In the United Kingdom, tax season starts on April 6 and runs until April 5 of the following year. If you’re submitting a self-assessment, you might have to pay some of your bills by July 31. While the dates might be easy to remember, U.K. tax advice around crypto can quickly become complicated.
Like many tax jurisdictions, Her Majesty’s Revenue Service (HMRC) did not create new laws to tax crypto assets. Instead, HRMC has, since 2018, issued guidance on how to wrap the existing tax code around crypto. Its guidance outlines how cryptocurrencies are not considered currency or money, but property.
The advice has been updated several times since then, and in March 2021 the HMRC compiled its advice into a manual. In 2022, the tax department shed light on how to report taxes on decentralized finance (DeFi) staking and lending.
This piece is part of CoinDesk’s Tax Week.
Using HMRC’s advice, it’s your unenviable job – or more likely, your accountant’s – to determine the tax liabilities created by events like mining, trading and complicated DeFi protocols.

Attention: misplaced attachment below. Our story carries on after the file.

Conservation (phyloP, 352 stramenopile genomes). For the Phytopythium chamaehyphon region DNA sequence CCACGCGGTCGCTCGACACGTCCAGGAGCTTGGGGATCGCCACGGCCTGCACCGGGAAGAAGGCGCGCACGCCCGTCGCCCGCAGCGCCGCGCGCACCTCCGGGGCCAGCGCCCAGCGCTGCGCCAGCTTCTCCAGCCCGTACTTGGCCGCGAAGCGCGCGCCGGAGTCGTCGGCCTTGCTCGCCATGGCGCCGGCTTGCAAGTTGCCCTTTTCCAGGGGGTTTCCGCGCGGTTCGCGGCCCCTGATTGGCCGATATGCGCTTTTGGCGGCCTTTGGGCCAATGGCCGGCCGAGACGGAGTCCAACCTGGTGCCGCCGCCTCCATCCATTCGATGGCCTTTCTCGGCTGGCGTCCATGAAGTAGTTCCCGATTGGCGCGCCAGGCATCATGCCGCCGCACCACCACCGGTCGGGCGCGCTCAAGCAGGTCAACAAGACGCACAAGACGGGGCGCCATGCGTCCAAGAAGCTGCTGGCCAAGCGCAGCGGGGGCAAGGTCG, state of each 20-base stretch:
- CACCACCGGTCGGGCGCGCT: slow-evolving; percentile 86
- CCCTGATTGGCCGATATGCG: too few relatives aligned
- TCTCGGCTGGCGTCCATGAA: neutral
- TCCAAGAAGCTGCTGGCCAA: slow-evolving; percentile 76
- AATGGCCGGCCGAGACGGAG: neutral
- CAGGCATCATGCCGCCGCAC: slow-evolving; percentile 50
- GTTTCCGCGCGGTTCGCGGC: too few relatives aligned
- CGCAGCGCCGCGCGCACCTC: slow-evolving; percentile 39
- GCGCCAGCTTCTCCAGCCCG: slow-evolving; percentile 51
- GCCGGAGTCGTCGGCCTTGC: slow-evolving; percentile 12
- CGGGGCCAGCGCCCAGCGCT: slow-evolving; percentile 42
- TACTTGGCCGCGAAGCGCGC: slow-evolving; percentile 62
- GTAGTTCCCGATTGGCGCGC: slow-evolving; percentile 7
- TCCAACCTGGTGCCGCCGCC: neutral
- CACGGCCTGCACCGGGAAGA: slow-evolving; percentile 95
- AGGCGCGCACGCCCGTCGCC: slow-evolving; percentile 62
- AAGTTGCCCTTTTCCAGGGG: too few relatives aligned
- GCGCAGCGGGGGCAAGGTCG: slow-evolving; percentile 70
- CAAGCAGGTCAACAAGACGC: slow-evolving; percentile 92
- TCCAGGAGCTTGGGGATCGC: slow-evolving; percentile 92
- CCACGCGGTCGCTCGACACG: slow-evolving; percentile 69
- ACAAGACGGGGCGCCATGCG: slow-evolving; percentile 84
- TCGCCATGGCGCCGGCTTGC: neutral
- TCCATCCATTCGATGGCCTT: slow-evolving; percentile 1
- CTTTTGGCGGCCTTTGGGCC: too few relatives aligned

For individuals (as opposed to businesses), the U.K. tax guidance for crypto is split between capital gains and income. Whenever you make money from selling crypto, it’s likely that HMRC will charge you for capital gains taxes – just like how you pay taxes on profits from stock trading. If you’ve earned crypto from activities like working for a decentralized autonomous organization (DAO) or from mining, you’ll pay income tax and national insurance on your profits. If your total income or capital gains for the year are below certain thresholds, you might not have to pay any tax. And you don’t have to pay any taxes for simply holding crypto.